Tuesday, November 16, 2010

New roads to follow...

One of the many myriad reasons I ride is for the adventure. Adventure is something you do not have to circle the globe to find, sometimes it can be found a handful of miles away. If we but take the opportunity, and the time, to look we might discover all kinds of things we never noticed before, restaurants, parks, public sculpture, and any number of interesting sites (and sights) hidden in the nooks and crannies of our cities and towns, or even outside of the populated areas. We might even discover new roads to follow. Such was the case this morning. I set out intending to do a couple circuits of the Mountain Junction Loop, nothing unusual, fairly standard and well known route. Before moving on, let me first explain that today was a gorgeous day to ride. I know, the word gorgeous is likely on many lists of words that manly-men should never use, but the Claremont Cyclist realized long ago that such lists are rubbish, good only for a laugh. If the day was in fact gorgeous, just say so. Sunny, spotless blue sky, low 70's temperatures, only a slight hint of a breeze. Gorgeous. Perfect cycling conditions. Anyway, on the first circuit I decided to tack on a little extra distance and head further up Mt. Baldy Road past Mountain Avenue junction. At some point before the tunnels I glanced down into the canyon and noticed a section of the old road, which was clearly paved and appeared to be fairly intact and lengthy, disappearing into stands of trees both up and down canyon. Very appealing, in my imagination I was already comparing it to the West Fork Road.

I knew that if the road was accessible it would eventually come out, at its lower end, on Mountain Avenue near the forestry fire station, so I turned around and headed back to that point. Upon arrival at the assumed junction I did indeed find insignificant evidence of the location of the old road. This area will always have innumerable cars parked along the new road on the weekends, but I have never given it much notice, always assuming they belonged to fisherfolk since San Antonio Creek is always fully flowing here. What I found was a sign identifying the Joatngna Trail. My many years of anthropological work convinced me that this was likely an indigenous Tongva word by the "gna" at the end of it and, after a few attempts, gave up trying to pronounce it. The trailhead was literally that, and not a roadhead, but hoping that a segment of paved road was just beyond sight I hitched my bike up onto my shoulders and hobbled (road shoes with speedplay cleats are worse than useless in these conditions) along a path of loose river rock, up a little riser, and voila, there it was - asphalt. Woohoo!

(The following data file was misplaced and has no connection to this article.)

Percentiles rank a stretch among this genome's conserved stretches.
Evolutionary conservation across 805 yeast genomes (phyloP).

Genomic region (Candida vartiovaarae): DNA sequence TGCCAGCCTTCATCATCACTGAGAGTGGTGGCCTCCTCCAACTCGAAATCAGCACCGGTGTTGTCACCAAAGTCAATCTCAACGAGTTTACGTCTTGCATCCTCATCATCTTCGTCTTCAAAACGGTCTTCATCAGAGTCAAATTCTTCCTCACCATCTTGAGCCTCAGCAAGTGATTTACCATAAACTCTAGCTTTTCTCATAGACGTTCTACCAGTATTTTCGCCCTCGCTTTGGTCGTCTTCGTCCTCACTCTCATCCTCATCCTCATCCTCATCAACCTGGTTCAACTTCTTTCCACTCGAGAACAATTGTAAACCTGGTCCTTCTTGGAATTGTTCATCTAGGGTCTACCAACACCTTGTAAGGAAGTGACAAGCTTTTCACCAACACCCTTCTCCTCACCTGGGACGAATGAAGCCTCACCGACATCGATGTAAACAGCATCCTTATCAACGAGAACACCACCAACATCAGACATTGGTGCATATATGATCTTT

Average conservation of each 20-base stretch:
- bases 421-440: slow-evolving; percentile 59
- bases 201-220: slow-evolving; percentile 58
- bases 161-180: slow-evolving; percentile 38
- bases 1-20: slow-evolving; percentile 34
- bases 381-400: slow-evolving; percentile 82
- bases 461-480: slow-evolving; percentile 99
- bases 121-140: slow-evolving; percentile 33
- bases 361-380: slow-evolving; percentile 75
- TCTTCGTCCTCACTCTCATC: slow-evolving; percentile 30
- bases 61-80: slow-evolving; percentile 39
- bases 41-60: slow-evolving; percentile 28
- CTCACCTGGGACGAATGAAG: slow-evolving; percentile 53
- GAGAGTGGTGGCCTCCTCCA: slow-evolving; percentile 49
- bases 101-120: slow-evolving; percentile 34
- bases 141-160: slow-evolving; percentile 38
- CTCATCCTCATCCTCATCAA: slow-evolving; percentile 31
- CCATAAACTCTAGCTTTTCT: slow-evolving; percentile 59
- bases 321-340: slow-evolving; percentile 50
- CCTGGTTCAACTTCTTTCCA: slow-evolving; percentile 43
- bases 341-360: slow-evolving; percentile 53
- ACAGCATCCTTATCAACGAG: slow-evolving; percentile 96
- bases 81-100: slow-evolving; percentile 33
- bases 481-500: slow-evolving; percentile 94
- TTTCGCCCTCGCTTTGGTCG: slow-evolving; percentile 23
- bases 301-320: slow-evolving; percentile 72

Beginning of the "old road"

first section of asphalt on the "old road"

Unfortunately, my enthusiasm was as short-lived as the pavement was long. That is pretty short. There are three distinct sections of roadway linked by smooth dirt path, all very rideable, even on my road bike. But, ultimately I came to an old bridge with a five foot drop-off on its far side and no roadway anywhere in sight beyond. Maybe I was blinded by the thicket of berries growing at the bottom of the drop that had me salivating, or maybe I wanted to believe that the asphalt picked up again just beyond my field of vision. I let myself down the ledge (not convinced I would be able to pull myself back up since road cleats don't provide much climbing traction) hauled my bike down behind me, and continued to follow a faint trail through a nice stand of alder. Did a little log crossing, and rock hopping, using my bike for balance. Before long, though I convinced myself that no good could come of pressing my luck, that sooner rather than later, I would slip and break an ankle or worse, and turned around. Disappointed.
berry patch

you have got to jump off this bridge, but no, not into the water

When I arrived back home a lap and a half later, my interest was still up so I broke out my topo map collection, found the Mount Baldy quadrangle, which showed absolutely no evidence of the old road. Still curious, I next went to Google Earth, where the aerial imaging did indeed show portions of road separated by even lengthier portions of riverbed. Definitely not road-bikable, but I should like to try it sometime with cx bike, maybe even mountain bike, though that would eventually get to be a bit heavy - I envision a lot of portaging. If nothing else, it will be an adventure. I am sure this old road will take you as close to the old gold mine, as you can get. Wait, you didn't know about the old mine of San Antonio Canyon? Well, that is a story for another time.
beautiful, yes. if not for the spray paint.
honestly, why do people feel the need to desecrate the forest

beautiful and fragile at the end of its life.
it could not lift up more than a couple inches off the ground

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